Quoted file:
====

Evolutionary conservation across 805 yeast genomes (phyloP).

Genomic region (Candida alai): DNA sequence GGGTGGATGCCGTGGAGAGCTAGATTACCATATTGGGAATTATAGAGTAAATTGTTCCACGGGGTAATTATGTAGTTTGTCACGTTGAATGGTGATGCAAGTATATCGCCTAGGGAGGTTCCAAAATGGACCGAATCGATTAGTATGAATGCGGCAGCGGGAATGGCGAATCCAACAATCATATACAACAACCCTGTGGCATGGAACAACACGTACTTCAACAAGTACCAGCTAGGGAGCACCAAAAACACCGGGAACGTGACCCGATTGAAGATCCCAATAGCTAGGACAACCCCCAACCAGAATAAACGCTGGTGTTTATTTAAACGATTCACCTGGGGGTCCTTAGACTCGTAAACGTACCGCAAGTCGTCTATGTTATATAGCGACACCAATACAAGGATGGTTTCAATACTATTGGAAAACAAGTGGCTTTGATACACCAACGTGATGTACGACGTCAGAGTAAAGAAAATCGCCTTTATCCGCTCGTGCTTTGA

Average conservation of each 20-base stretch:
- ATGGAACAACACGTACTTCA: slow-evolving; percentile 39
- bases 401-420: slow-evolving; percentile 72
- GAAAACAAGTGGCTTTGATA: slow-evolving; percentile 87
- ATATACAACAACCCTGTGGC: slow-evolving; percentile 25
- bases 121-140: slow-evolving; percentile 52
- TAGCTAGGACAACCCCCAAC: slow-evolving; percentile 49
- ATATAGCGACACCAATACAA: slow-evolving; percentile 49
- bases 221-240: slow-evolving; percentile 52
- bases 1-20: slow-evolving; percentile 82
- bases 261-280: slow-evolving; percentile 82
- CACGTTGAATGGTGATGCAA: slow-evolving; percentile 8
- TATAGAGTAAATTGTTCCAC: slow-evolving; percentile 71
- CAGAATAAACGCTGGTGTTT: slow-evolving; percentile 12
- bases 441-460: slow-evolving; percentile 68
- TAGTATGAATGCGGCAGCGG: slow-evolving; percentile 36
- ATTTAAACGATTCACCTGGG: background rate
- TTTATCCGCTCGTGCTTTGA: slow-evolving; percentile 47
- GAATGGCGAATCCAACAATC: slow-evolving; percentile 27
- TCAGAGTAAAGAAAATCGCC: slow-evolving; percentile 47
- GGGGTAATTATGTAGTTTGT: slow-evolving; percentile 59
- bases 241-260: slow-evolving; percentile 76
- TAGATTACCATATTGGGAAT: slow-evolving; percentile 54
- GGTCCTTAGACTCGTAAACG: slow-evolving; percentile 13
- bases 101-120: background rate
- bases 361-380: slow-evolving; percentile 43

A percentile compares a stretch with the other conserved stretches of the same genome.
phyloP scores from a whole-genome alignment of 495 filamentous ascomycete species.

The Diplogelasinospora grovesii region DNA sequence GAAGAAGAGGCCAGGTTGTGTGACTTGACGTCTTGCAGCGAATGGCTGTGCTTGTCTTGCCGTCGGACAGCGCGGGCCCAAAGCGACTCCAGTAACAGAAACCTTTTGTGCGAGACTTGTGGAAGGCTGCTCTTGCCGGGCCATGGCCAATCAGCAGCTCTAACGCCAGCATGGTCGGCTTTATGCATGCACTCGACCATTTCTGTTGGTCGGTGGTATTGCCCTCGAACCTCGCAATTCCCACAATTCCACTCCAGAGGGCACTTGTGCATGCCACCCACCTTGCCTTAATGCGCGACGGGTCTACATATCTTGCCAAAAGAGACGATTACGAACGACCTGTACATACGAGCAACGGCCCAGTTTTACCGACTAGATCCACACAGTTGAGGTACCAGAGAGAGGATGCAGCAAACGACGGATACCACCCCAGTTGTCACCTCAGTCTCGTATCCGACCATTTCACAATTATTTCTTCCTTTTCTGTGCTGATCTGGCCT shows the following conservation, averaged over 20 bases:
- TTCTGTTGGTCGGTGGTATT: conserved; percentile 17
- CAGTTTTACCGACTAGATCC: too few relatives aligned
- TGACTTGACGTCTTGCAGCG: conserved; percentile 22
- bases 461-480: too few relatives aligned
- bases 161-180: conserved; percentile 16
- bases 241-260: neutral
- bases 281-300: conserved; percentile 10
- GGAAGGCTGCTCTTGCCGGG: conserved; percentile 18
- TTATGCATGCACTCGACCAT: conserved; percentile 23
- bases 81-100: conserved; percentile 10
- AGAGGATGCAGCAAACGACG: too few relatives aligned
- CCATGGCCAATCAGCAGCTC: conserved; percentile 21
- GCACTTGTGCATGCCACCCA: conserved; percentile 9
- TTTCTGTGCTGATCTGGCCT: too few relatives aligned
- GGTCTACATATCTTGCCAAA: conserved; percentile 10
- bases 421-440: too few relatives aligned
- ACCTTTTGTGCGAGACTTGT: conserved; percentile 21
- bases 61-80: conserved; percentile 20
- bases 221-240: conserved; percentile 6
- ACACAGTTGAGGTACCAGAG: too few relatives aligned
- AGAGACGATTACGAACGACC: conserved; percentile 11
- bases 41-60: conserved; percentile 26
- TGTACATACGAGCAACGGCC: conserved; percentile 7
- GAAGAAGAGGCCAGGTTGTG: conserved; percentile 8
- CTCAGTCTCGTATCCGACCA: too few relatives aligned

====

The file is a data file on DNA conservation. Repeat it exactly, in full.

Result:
Evolutionary conservation across 805 yeast genomes (phyloP).

Genomic region (Candida alai): DNA sequence GGGTGGATGCCGTGGAGAGCTAGATTACCATATTGGGAATTATAGAGTAAATTGTTCCACGGGGTAATTATGTAGTTTGTCACGTTGAATGGTGATGCAAGTATATCGCCTAGGGAGGTTCCAAAATGGACCGAATCGATTAGTATGAATGCGGCAGCGGGAATGGCGAATCCAACAATCATATACAACAACCCTGTGGCATGGAACAACACGTACTTCAACAAGTACCAGCTAGGGAGCACCAAAAACACCGGGAACGTGACCCGATTGAAGATCCCAATAGCTAGGACAACCCCCAACCAGAATAAACGCTGGTGTTTATTTAAACGATTCACCTGGGGGTCCTTAGACTCGTAAACGTACCGCAAGTCGTCTATGTTATATAGCGACACCAATACAAGGATGGTTTCAATACTATTGGAAAACAAGTGGCTTTGATACACCAACGTGATGTACGACGTCAGAGTAAAGAAAATCGCCTTTATCCGCTCGTGCTTTGA

Average conservation of each 20-base stretch:
- ATGGAACAACACGTACTTCA: slow-evolving; percentile 39
- bases 401-420: slow-evolving; percentile 72
- GAAAACAAGTGGCTTTGATA: slow-evolving; percentile 87
- ATATACAACAACCCTGTGGC: slow-evolving; percentile 25
- bases 121-140: slow-evolving; percentile 52
- TAGCTAGGACAACCCCCAAC: slow-evolving; percentile 49
- ATATAGCGACACCAATACAA: slow-evolving; percentile 49
- bases 221-240: slow-evolving; percentile 52
- bases 1-20: slow-evolving; percentile 82
- bases 261-280: slow-evolving; percentile 82
- CACGTTGAATGGTGATGCAA: slow-evolving; percentile 8
- TATAGAGTAAATTGTTCCAC: slow-evolving; percentile 71
- CAGAATAAACGCTGGTGTTT: slow-evolving; percentile 12
- bases 441-460: slow-evolving; percentile 68
- TAGTATGAATGCGGCAGCGG: slow-evolving; percentile 36
- ATTTAAACGATTCACCTGGG: background rate
- TTTATCCGCTCGTGCTTTGA: slow-evolving; percentile 47
- GAATGGCGAATCCAACAATC: slow-evolving; percentile 27
- TCAGAGTAAAGAAAATCGCC: slow-evolving; percentile 47
- GGGGTAATTATGTAGTTTGT: slow-evolving; percentile 59
- bases 241-260: slow-evolving; percentile 76
- TAGATTACCATATTGGGAAT: slow-evolving; percentile 54
- GGTCCTTAGACTCGTAAACG: slow-evolving; percentile 13
- bases 101-120: background rate
- bases 361-380: slow-evolving; percentile 43

A percentile compares a stretch with the other conserved stretches of the same genome.
phyloP scores from a whole-genome alignment of 495 filamentous ascomycete species.

The Diplogelasinospora grovesii region DNA sequence GAAGAAGAGGCCAGGTTGTGTGACTTGACGTCTTGCAGCGAATGGCTGTGCTTGTCTTGCCGTCGGACAGCGCGGGCCCAAAGCGACTCCAGTAACAGAAACCTTTTGTGCGAGACTTGTGGAAGGCTGCTCTTGCCGGGCCATGGCCAATCAGCAGCTCTAACGCCAGCATGGTCGGCTTTATGCATGCACTCGACCATTTCTGTTGGTCGGTGGTATTGCCCTCGAACCTCGCAATTCCCACAATTCCACTCCAGAGGGCACTTGTGCATGCCACCCACCTTGCCTTAATGCGCGACGGGTCTACATATCTTGCCAAAAGAGACGATTACGAACGACCTGTACATACGAGCAACGGCCCAGTTTTACCGACTAGATCCACACAGTTGAGGTACCAGAGAGAGGATGCAGCAAACGACGGATACCACCCCAGTTGTCACCTCAGTCTCGTATCCGACCATTTCACAATTATTTCTTCCTTTTCTGTGCTGATCTGGCCT shows the following conservation, averaged over 20 bases:
- TTCTGTTGGTCGGTGGTATT: conserved; percentile 17
- CAGTTTTACCGACTAGATCC: too few relatives aligned
- TGACTTGACGTCTTGCAGCG: conserved; percentile 22
- bases 461-480: too few relatives aligned
- bases 161-180: conserved; percentile 16
- bases 241-260: neutral
- bases 281-300: conserved; percentile 10
- GGAAGGCTGCTCTTGCCGGG: conserved; percentile 18
- TTATGCATGCACTCGACCAT: conserved; percentile 23
- bases 81-100: conserved; percentile 10
- AGAGGATGCAGCAAACGACG: too few relatives aligned
- CCATGGCCAATCAGCAGCTC: conserved; percentile 21
- GCACTTGTGCATGCCACCCA: conserved; percentile 9
- TTTCTGTGCTGATCTGGCCT: too few relatives aligned
- GGTCTACATATCTTGCCAAA: conserved; percentile 10
- bases 421-440: too few relatives aligned
- ACCTTTTGTGCGAGACTTGT: conserved; percentile 21
- bases 61-80: conserved; percentile 20
- bases 221-240: conserved; percentile 6
- ACACAGTTGAGGTACCAGAG: too few relatives aligned
- AGAGACGATTACGAACGACC: conserved; percentile 11
- bases 41-60: conserved; percentile 26
- TGTACATACGAGCAACGGCC: conserved; percentile 7
- GAAGAAGAGGCCAGGTTGTG: conserved; percentile 8
- CTCAGTCTCGTATCCGACCA: too few relatives aligned